Within a relatively short time span, the EAG Advertising & Marketing team suffered a series of losses.
We lost a pitch. Our marketing strategy presentation made it through three rounds, and we were in the final round. That’s as far as we got. Why? We don’t know. The form letter didn’t state the reason. The chemistry was in the room, or as much as it can be over Zoom. So close, but no banana.
We lost a marketing executive. Turns out, after many months of her trying to make it work, her moving an hour away from our office in the Crossroads, having a baby and working mostly remotely wasn’t working out for her. We can’t compete with an adorable child and we aren’t relocating our office. While we know why we lost her, the loss stung none the less.
We lost a long-term client—a common consequence of the proverbial changing of the guard. The next generation took over this family-owned business, and as is common, they want to make their own mark. No bad blood. Nothing we did wrong. Just inevitable change. It happens.
Three losses in a row. Ouch.
Was it us? Could we, should we have done something different? Surely, it wasn’t us. We are solid across the board in winning pitch rates, as an employer and in client service. Yet, there is nothing quite like loss to make the fingers of blame wag. We, as humans, like to assign fault following a loss.
What now? Like other small businesses, we continue posting our best or interesting news on social media. We dust ourselves off and carry on doing exactly what we were doing before our losses. Easy enough. Like our parents told us, “You’ll live.” “Life’s not fair.” “You win some, you lose some.”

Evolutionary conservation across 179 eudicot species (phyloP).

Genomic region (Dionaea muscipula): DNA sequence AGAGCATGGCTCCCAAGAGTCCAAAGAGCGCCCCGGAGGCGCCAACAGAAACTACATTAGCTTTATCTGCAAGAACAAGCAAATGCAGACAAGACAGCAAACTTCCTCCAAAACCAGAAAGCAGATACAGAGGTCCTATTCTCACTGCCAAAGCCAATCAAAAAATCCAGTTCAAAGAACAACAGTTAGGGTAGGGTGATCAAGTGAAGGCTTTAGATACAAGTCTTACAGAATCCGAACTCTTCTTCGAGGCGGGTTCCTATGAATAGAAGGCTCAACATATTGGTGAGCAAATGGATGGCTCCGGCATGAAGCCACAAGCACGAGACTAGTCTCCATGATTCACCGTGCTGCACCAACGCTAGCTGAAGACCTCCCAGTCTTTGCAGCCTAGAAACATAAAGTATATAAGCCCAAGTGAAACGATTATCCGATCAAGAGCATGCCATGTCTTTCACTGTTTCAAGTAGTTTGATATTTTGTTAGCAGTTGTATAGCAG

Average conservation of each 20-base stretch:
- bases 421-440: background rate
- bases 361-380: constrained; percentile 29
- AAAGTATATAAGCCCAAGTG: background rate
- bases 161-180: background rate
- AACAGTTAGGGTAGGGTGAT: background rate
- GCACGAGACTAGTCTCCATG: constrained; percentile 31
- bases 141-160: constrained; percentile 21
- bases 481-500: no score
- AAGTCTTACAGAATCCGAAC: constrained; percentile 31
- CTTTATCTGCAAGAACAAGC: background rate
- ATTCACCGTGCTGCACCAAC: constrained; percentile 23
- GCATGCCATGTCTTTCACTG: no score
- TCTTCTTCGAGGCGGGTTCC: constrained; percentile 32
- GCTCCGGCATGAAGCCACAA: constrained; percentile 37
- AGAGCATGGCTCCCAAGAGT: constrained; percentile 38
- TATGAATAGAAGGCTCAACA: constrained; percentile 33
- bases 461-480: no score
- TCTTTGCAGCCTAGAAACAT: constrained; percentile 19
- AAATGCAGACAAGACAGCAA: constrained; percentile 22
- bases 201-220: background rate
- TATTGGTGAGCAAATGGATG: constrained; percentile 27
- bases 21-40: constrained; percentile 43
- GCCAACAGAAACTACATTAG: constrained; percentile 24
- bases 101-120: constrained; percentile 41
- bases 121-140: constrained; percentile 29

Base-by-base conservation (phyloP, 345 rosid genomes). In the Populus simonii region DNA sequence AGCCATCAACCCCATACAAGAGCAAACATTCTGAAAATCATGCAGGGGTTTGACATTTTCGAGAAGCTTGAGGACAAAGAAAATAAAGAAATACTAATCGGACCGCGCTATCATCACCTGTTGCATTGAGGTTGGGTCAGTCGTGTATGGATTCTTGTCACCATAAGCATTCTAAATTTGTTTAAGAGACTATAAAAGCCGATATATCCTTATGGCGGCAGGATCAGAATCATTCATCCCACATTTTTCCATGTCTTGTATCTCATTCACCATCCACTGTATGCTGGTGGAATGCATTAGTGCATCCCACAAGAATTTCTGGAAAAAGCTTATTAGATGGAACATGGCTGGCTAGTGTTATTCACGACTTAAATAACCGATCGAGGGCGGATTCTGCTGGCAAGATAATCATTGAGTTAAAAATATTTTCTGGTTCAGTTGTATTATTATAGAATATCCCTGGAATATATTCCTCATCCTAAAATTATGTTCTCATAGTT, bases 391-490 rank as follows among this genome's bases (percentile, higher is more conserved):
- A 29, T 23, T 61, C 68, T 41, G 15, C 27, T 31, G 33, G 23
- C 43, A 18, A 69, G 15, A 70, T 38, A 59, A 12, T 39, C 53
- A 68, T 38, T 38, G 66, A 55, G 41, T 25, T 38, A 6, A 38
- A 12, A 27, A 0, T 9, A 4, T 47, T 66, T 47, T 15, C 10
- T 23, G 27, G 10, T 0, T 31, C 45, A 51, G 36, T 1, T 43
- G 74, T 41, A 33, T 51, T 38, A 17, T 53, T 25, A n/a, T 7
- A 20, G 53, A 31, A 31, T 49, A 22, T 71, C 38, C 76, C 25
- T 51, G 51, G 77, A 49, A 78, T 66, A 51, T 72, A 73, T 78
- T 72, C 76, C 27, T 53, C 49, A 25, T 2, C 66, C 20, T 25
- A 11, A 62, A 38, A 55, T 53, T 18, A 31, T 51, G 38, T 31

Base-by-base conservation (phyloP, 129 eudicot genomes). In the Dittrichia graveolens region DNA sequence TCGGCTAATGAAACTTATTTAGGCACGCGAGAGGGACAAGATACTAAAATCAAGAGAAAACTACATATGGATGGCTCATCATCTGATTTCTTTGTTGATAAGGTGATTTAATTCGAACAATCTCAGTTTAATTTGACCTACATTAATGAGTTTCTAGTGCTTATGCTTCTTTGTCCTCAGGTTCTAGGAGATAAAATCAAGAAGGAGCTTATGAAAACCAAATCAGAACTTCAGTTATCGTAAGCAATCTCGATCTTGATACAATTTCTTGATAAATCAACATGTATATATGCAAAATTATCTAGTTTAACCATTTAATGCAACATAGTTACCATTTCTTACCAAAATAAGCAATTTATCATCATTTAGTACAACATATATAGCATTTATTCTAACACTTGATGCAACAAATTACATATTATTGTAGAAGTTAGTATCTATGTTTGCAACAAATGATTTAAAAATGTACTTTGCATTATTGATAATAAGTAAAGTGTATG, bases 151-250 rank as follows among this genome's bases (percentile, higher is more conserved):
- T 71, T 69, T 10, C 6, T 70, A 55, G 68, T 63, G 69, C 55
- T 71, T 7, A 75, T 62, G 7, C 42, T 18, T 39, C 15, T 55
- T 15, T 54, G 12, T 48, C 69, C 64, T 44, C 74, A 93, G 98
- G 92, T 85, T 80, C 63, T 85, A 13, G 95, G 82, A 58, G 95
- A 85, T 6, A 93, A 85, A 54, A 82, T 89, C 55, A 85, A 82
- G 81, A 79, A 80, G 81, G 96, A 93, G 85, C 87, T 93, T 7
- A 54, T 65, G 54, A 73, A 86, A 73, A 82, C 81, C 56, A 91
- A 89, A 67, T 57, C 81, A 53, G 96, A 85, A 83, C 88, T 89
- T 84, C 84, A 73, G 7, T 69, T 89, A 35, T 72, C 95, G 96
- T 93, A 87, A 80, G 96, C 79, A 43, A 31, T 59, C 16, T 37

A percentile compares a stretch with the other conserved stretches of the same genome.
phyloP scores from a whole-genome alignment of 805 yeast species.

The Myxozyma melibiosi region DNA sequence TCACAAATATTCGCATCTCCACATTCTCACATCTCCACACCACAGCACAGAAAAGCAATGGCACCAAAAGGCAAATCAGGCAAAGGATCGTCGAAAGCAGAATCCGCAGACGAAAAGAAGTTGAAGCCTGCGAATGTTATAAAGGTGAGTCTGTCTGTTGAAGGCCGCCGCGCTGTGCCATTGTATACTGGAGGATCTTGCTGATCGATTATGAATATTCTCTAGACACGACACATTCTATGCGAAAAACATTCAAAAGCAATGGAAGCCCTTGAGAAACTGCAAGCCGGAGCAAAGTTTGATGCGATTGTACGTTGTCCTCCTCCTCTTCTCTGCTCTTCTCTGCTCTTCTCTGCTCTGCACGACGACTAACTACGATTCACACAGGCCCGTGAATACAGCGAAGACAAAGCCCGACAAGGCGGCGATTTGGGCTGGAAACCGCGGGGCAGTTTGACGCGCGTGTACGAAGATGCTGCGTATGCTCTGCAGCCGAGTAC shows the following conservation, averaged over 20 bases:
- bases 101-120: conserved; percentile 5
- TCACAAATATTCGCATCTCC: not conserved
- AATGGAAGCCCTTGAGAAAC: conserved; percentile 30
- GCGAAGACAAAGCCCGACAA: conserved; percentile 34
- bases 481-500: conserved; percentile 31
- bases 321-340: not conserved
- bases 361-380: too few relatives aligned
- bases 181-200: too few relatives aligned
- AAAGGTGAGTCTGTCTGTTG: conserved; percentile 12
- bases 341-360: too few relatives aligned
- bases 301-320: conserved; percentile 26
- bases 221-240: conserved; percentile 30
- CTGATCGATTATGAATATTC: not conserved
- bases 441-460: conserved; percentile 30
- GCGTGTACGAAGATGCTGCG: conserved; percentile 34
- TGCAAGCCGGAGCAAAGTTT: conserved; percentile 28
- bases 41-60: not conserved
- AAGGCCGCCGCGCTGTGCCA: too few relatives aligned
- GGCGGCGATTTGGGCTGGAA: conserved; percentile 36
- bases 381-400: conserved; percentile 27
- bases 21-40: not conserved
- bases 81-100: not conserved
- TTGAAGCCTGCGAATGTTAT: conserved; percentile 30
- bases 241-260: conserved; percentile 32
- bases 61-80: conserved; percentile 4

Yes, of course, move on. But, not so fast. Small businesses can use loss to catapult over hurdles to growth. Was it us? Hindsight gives us the best clues.
The new client pitch? We don’t know what it was about us. Without feedback it’s impossible to put our fingers on any one or several things. We’ve won new business since then, and we’ll continue to look for ways to improve our presentation skills.
The marketing executive? It was us. Kind of. In this case, there is nothing we can do. Our home is permanent. We can’t talk her husband into taking a job closer to Kansas City. We can’t compete with spending more time with your children.
The long-term client? Maybe it was us, but we can’t lay a finger of blame on anything specific. You can deliver exceptional service, stellar work and sound strategy, and still lose a client. All small business owners know this.
When facing a loss in business (for business owners, a business loss can feel very personal), reflection is necessary if you’re interested in adding value for clients and employees. There can be something to learn from loss, not always, but sometimes.
Take time to process. Make sense of it. Ask the questions. Is it random? Is it out of your control? Is there something you could have done, said or delivered better? And, accept the fact that no matter how much you reflect you may never know the answer why.
Losing sucks, but there will be other pitches. There will be new hires. There will be other clients. Wins come with loss, and wins are bound to come. When they do, make time to reflect on those wins as much as you do the losses.